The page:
A child is considered a burden, and a financial liability. “As Kenneth G. Johnston writes, Jig’s ‘instincts tell her that their relationship will be radically altered, perhaps destroyed, if she goes through with the abortion. But if she refuses, she knows full well that he will leave her’. In the dilemma of having to choose between the man and her unborn child, Jig does not seem to even consider the option of unwed motherhood”. Though, at the time of the story it was already more or less acceptable for the American couple to travel through the Europe unmarried, nevertheless, American society expectations still were harsh to a thought of raising a child alone. Moreover, it is practically impossible for her to have the baby without the American’s support. She is totally dependent to him, so in agreeing to the abortion she can save her relationship with him. Assumingly, finally they will have a train to Madrid. In fear to lose his freedom, the American man will say almost anything to convince a Jig to have an abortion. For instance, he tells her he loves her, and that everything between them will go back to the way it used to be. While the girl is indecisive, at one point conceding that she will have the abortion just to shut him up. When the man still insists, she finally says him “Would you please, please, please, please, please, please, please stop talking?” taking a time to think. When Jig asks the American to stop talking, she has a time to make a decision. So, when the waitress came to say that 5 minutes left and Jig smiling to her brightly means that she made a decision to succumb. Eventually when American comes, she says, “I feel fine”.
To conclude, Hemingway suggests many hints to understand his short story. The outstanding usage of symbolism to describe an abortion helps to find the main topic of the story. The setting is described ambiguously, the fields of grain and trees symbolize her current pregnant state and the life in her womb, while the “shadow of a cloud” illustrates its possible ending. Along with the conflict of the story between Jig and the American, Hemingway was able to make a story based upon the facts of life using all of these social and historical factors.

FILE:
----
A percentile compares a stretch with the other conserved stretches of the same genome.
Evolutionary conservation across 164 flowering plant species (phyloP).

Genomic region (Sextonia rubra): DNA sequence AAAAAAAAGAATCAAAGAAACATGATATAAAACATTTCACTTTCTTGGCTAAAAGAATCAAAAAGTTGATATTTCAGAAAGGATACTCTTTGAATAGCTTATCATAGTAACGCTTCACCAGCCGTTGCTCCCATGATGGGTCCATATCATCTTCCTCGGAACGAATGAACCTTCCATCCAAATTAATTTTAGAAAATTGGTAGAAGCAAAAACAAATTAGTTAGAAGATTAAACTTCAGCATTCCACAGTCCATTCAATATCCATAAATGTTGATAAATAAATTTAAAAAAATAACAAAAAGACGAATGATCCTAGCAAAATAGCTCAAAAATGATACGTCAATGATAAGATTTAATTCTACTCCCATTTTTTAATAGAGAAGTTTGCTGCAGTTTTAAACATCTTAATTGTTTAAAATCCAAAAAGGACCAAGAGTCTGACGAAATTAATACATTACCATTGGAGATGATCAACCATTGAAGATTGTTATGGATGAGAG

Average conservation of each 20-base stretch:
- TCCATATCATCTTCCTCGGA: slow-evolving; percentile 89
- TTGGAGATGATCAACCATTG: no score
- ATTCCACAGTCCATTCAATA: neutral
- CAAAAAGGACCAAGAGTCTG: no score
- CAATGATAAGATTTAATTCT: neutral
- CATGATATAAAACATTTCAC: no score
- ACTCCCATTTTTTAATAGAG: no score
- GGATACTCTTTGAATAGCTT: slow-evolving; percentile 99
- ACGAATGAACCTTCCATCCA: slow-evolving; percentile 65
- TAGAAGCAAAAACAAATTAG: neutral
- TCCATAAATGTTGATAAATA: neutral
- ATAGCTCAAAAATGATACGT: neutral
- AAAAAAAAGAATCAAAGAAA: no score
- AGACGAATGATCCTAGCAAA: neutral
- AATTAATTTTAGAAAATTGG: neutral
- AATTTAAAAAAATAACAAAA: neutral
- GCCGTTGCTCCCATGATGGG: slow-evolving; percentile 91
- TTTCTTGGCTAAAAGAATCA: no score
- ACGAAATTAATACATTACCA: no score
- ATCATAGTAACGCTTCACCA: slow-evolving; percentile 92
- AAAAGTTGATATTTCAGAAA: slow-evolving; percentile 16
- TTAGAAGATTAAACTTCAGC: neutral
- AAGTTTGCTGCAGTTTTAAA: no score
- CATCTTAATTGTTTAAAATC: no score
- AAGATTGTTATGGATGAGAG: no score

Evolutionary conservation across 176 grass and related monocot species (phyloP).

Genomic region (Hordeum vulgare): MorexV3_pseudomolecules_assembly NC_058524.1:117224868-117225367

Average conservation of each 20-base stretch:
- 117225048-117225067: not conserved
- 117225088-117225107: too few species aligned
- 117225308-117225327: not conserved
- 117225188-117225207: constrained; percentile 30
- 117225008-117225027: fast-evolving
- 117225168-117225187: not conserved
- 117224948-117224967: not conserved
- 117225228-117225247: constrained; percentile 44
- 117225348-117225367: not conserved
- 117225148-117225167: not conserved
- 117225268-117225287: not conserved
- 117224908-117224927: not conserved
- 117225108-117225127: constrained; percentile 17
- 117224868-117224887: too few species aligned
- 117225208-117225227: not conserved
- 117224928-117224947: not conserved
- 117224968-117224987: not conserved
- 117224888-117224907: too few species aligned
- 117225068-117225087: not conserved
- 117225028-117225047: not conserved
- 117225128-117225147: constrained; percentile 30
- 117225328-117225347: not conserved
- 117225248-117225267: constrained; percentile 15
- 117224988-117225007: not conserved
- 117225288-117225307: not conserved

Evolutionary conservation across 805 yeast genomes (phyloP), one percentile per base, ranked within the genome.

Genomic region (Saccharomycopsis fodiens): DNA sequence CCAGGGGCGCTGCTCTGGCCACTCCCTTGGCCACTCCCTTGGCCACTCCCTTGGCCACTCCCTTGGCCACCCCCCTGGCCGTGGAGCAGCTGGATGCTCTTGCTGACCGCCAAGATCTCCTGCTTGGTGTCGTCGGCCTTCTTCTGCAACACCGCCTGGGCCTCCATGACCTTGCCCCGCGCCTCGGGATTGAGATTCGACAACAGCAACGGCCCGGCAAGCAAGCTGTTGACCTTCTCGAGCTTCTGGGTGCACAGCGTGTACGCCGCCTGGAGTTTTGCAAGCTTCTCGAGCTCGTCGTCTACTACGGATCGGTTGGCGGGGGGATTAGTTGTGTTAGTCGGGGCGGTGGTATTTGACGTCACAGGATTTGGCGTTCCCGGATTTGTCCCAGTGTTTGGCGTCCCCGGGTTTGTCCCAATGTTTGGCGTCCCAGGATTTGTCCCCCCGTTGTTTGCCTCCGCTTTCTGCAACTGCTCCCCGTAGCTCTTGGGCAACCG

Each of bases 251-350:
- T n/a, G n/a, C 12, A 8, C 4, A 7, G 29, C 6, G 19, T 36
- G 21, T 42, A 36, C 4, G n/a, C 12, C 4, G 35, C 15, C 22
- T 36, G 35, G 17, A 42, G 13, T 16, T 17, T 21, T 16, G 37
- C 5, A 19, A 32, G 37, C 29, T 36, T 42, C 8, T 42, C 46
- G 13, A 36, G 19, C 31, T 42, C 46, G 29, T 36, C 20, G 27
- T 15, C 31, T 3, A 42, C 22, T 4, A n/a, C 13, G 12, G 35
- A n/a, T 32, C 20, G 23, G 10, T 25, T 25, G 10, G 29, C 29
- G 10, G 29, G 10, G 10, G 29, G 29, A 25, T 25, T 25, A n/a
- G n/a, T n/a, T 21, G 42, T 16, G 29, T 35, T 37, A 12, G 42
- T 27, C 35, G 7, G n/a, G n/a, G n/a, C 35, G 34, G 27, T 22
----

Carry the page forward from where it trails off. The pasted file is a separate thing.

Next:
- Hemingway, Ernest. ‘Hills like White Elephants.’ The Story and Its Writer: An Introduction to Short Fiction, edited by Ann Charters, Bedford/St. Martin’s Press, 2003, pp. 475-478.
- Meyer, Michael. The Compact Bedford Introduction to Literature: Reading, Thinking, Writing, 10th edition, edited by Michael Meyer, Bedford/St. Martin’s Press, pp. 165-166.
- Oxford English Dictionary. White elephant. 26 Sept. 2019, https://www.oed.com/view/Entry/399143;jsessionid=EBF9CF37FD122F3262EA8375C 0379DB?redirectedFrom=White+elephants#eid
- Pavloska, Susanna. ‘Pregnant Parataxis: Teaching Hemingway’s ‘Hills Like White Elephants’.’ Doshisha Studies in Language and Culture, vol. 4, no. 2, 2001, pp. 467-487. ProQuest, https://library.pittstate.edu/login?url=https://search.proquest.com/docview/85556083?accountid=13211.
- Ramsey, Jeff. ‘An Interactional Analysis of ‘Hills Like White Elephants’.’ The Journal of the Linguistic Association of the Southwest, vol. 4, no. 3, 1981, pp. 260-268. ProQuest, https://library.pittstate.edu/login?url=https://search.proquest.com/docview/85477123?accountid=13211.